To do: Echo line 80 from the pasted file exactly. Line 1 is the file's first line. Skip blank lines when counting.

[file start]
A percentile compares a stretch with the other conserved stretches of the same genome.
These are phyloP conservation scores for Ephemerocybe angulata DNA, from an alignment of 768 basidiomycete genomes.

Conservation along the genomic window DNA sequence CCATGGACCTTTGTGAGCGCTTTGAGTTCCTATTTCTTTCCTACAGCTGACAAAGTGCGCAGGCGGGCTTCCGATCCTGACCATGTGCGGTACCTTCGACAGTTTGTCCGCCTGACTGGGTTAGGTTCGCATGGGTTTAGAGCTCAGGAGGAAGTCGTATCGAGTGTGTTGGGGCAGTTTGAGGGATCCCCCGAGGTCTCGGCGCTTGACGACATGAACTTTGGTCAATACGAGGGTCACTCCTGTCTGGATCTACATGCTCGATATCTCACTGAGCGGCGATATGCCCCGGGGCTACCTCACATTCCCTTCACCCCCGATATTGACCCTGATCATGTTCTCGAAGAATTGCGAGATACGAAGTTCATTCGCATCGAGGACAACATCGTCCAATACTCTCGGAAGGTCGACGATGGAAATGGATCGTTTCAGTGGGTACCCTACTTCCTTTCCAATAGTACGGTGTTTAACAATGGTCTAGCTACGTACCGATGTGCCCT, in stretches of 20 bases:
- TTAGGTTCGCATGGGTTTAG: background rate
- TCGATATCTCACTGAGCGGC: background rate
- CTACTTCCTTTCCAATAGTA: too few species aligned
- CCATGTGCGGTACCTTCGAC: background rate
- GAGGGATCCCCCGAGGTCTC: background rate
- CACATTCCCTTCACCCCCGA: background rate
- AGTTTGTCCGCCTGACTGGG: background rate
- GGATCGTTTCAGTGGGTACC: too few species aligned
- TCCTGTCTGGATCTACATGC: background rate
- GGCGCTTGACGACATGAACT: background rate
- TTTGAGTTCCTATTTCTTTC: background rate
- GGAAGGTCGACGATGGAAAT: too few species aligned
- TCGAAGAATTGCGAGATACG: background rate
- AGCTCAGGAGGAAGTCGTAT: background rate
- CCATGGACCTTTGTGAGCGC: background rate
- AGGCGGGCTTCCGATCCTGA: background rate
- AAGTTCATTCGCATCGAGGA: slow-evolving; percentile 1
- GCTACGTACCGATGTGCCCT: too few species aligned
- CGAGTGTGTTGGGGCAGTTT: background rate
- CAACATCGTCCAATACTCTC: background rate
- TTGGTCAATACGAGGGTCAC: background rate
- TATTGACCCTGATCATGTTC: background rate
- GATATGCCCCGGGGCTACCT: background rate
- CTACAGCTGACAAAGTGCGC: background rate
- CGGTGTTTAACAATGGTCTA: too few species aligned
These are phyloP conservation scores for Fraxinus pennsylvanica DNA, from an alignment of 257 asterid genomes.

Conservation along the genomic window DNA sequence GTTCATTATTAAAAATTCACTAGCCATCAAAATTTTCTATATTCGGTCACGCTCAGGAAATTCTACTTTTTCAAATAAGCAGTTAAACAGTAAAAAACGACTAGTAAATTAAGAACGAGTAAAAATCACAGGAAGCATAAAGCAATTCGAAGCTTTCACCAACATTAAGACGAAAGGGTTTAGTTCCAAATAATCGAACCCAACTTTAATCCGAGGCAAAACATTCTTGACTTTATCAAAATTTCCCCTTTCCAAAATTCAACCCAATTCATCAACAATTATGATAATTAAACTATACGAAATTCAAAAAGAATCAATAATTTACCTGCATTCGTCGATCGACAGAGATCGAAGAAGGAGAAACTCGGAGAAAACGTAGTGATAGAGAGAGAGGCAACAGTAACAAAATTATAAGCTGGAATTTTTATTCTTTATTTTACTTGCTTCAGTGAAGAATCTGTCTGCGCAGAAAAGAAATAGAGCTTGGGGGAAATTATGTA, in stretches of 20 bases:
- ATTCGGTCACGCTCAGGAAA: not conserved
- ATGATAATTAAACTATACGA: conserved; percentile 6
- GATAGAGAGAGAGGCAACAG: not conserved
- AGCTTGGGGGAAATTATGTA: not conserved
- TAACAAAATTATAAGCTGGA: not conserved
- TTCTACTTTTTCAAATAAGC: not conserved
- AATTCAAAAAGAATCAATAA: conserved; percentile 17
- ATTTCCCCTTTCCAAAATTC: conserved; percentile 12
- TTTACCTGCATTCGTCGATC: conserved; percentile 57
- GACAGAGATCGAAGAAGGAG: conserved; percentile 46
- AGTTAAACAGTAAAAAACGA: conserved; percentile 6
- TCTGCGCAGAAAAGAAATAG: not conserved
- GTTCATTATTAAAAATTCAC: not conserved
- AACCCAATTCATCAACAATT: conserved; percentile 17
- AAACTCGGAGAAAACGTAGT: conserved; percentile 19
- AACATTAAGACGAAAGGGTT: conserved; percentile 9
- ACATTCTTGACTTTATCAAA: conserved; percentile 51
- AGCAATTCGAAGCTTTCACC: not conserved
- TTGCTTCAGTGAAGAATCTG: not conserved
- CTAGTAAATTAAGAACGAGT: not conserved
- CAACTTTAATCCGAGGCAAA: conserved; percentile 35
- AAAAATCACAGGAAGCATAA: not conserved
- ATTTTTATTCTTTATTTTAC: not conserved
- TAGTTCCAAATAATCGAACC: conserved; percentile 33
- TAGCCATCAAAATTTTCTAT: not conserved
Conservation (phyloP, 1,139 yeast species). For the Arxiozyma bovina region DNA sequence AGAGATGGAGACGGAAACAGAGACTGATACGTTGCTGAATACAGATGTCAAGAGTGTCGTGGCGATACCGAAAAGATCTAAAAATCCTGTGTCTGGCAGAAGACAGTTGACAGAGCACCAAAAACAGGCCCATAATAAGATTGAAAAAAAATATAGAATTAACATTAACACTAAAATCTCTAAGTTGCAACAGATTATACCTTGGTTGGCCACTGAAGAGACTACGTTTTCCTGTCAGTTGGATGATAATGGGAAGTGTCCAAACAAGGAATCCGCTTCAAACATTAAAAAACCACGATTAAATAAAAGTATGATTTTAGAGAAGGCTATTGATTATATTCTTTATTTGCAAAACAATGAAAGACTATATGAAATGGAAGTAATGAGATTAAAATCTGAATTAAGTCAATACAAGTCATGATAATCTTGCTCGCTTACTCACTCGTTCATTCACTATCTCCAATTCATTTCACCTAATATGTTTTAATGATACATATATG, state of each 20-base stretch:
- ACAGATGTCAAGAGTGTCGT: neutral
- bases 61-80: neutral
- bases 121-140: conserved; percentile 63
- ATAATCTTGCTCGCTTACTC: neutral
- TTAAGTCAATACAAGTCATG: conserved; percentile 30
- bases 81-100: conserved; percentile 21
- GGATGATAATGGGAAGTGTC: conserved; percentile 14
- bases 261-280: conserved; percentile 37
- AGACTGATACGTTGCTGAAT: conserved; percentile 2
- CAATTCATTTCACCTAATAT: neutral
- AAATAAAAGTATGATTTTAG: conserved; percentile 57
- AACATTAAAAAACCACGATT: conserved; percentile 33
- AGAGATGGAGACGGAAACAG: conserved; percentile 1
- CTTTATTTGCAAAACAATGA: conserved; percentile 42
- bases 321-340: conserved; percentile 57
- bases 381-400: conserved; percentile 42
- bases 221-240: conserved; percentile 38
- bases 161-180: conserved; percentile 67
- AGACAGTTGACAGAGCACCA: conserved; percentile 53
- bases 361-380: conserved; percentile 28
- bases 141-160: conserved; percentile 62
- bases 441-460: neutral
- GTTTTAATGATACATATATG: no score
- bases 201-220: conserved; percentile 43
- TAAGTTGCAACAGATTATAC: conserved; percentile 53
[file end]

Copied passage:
- bases 201-220: conserved; percentile 43